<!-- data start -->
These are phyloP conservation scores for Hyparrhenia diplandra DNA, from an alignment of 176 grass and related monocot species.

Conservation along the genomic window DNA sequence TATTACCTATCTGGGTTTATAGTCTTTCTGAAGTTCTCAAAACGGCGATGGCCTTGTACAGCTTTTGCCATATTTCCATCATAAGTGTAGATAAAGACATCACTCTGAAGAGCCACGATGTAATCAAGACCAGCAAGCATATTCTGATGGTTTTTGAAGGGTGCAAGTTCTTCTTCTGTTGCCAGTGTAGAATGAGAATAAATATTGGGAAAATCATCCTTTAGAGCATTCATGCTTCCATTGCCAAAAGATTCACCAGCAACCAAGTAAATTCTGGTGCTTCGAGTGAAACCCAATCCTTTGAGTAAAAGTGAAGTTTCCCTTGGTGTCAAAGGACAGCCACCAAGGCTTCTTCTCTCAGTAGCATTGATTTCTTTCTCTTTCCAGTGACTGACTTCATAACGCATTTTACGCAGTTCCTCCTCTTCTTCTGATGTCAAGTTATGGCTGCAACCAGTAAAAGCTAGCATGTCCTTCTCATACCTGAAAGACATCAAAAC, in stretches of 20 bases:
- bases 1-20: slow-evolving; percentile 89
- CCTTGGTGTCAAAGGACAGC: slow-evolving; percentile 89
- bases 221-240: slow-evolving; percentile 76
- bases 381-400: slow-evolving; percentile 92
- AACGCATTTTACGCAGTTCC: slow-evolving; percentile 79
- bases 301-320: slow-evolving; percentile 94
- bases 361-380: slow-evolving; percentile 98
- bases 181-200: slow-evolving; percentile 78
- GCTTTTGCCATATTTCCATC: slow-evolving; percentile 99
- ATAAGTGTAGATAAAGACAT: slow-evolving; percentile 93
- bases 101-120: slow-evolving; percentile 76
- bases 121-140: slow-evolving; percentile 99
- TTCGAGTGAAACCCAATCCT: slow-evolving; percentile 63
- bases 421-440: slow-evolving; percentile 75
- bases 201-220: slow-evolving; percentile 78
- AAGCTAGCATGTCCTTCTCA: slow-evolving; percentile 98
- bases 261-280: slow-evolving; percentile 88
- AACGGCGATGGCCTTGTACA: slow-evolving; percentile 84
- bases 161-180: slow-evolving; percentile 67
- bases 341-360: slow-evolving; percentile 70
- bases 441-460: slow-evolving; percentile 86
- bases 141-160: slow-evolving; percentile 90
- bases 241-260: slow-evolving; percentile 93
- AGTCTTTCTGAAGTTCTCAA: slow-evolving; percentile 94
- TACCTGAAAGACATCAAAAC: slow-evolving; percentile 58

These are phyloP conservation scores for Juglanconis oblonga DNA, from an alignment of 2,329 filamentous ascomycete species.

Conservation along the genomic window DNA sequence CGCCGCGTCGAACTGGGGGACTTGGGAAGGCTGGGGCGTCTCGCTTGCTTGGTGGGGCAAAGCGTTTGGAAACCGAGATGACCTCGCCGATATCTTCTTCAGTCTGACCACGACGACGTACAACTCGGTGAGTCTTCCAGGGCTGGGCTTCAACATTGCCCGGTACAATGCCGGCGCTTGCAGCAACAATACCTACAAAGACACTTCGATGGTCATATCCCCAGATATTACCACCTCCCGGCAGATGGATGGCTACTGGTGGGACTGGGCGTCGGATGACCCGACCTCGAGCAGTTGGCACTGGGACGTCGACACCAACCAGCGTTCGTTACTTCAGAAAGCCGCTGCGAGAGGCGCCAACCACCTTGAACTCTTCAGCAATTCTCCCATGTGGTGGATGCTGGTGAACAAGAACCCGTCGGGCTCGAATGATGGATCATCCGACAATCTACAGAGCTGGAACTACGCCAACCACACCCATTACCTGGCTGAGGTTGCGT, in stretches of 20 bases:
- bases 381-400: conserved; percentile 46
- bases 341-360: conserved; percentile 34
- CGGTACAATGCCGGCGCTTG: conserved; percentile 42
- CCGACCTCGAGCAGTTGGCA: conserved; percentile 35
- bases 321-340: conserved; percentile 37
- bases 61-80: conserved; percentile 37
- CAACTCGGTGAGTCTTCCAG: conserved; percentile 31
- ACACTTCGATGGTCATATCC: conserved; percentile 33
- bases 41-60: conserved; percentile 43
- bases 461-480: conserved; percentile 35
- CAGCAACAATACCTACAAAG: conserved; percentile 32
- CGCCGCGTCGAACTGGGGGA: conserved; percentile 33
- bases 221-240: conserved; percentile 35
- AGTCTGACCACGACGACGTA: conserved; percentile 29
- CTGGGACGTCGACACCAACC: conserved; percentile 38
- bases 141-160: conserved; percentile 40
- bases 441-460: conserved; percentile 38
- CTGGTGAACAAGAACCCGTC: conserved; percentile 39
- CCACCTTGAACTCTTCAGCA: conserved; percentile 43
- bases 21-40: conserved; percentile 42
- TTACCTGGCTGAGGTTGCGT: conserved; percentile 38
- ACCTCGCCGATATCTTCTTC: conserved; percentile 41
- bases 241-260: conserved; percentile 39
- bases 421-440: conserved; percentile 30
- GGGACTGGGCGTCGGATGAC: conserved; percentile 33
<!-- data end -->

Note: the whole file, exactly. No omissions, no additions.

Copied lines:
These are phyloP conservation scores for Hyparrhenia diplandra DNA, from an alignment of 176 grass and related monocot species.

Conservation along the genomic window DNA sequence TATTACCTATCTGGGTTTATAGTCTTTCTGAAGTTCTCAAAACGGCGATGGCCTTGTACAGCTTTTGCCATATTTCCATCATAAGTGTAGATAAAGACATCACTCTGAAGAGCCACGATGTAATCAAGACCAGCAAGCATATTCTGATGGTTTTTGAAGGGTGCAAGTTCTTCTTCTGTTGCCAGTGTAGAATGAGAATAAATATTGGGAAAATCATCCTTTAGAGCATTCATGCTTCCATTGCCAAAAGATTCACCAGCAACCAAGTAAATTCTGGTGCTTCGAGTGAAACCCAATCCTTTGAGTAAAAGTGAAGTTTCCCTTGGTGTCAAAGGACAGCCACCAAGGCTTCTTCTCTCAGTAGCATTGATTTCTTTCTCTTTCCAGTGACTGACTTCATAACGCATTTTACGCAGTTCCTCCTCTTCTTCTGATGTCAAGTTATGGCTGCAACCAGTAAAAGCTAGCATGTCCTTCTCATACCTGAAAGACATCAAAAC, in stretches of 20 bases:
- bases 1-20: slow-evolving; percentile 89
- CCTTGGTGTCAAAGGACAGC: slow-evolving; percentile 89
- bases 221-240: slow-evolving; percentile 76
- bases 381-400: slow-evolving; percentile 92
- AACGCATTTTACGCAGTTCC: slow-evolving; percentile 79
- bases 301-320: slow-evolving; percentile 94
- bases 361-380: slow-evolving; percentile 98
- bases 181-200: slow-evolving; percentile 78
- GCTTTTGCCATATTTCCATC: slow-evolving; percentile 99
- ATAAGTGTAGATAAAGACAT: slow-evolving; percentile 93
- bases 101-120: slow-evolving; percentile 76
- bases 121-140: slow-evolving; percentile 99
- TTCGAGTGAAACCCAATCCT: slow-evolving; percentile 63
- bases 421-440: slow-evolving; percentile 75
- bases 201-220: slow-evolving; percentile 78
- AAGCTAGCATGTCCTTCTCA: slow-evolving; percentile 98
- bases 261-280: slow-evolving; percentile 88
- AACGGCGATGGCCTTGTACA: slow-evolving; percentile 84
- bases 161-180: slow-evolving; percentile 67
- bases 341-360: slow-evolving; percentile 70
- bases 441-460: slow-evolving; percentile 86
- bases 141-160: slow-evolving; percentile 90
- bases 241-260: slow-evolving; percentile 93
- AGTCTTTCTGAAGTTCTCAA: slow-evolving; percentile 94
- TACCTGAAAGACATCAAAAC: slow-evolving; percentile 58

These are phyloP conservation scores for Juglanconis oblonga DNA, from an alignment of 2,329 filamentous ascomycete species.

Conservation along the genomic window DNA sequence CGCCGCGTCGAACTGGGGGACTTGGGAAGGCTGGGGCGTCTCGCTTGCTTGGTGGGGCAAAGCGTTTGGAAACCGAGATGACCTCGCCGATATCTTCTTCAGTCTGACCACGACGACGTACAACTCGGTGAGTCTTCCAGGGCTGGGCTTCAACATTGCCCGGTACAATGCCGGCGCTTGCAGCAACAATACCTACAAAGACACTTCGATGGTCATATCCCCAGATATTACCACCTCCCGGCAGATGGATGGCTACTGGTGGGACTGGGCGTCGGATGACCCGACCTCGAGCAGTTGGCACTGGGACGTCGACACCAACCAGCGTTCGTTACTTCAGAAAGCCGCTGCGAGAGGCGCCAACCACCTTGAACTCTTCAGCAATTCTCCCATGTGGTGGATGCTGGTGAACAAGAACCCGTCGGGCTCGAATGATGGATCATCCGACAATCTACAGAGCTGGAACTACGCCAACCACACCCATTACCTGGCTGAGGTTGCGT, in stretches of 20 bases:
- bases 381-400: conserved; percentile 46
- bases 341-360: conserved; percentile 34
- CGGTACAATGCCGGCGCTTG: conserved; percentile 42
- CCGACCTCGAGCAGTTGGCA: conserved; percentile 35
- bases 321-340: conserved; percentile 37
- bases 61-80: conserved; percentile 37
- CAACTCGGTGAGTCTTCCAG: conserved; percentile 31
- ACACTTCGATGGTCATATCC: conserved; percentile 33
- bases 41-60: conserved; percentile 43
- bases 461-480: conserved; percentile 35
- CAGCAACAATACCTACAAAG: conserved; percentile 32
- CGCCGCGTCGAACTGGGGGA: conserved; percentile 33
- bases 221-240: conserved; percentile 35
- AGTCTGACCACGACGACGTA: conserved; percentile 29
- CTGGGACGTCGACACCAACC: conserved; percentile 38
- bases 141-160: conserved; percentile 40
- bases 441-460: conserved; percentile 38
- CTGGTGAACAAGAACCCGTC: conserved; percentile 39
- CCACCTTGAACTCTTCAGCA: conserved; percentile 43
- bases 21-40: conserved; percentile 42
- TTACCTGGCTGAGGTTGCGT: conserved; percentile 38
- ACCTCGCCGATATCTTCTTC: conserved; percentile 41
- bases 241-260: conserved; percentile 39
- bases 421-440: conserved; percentile 30
- GGGACTGGGCGTCGGATGAC: conserved; percentile 33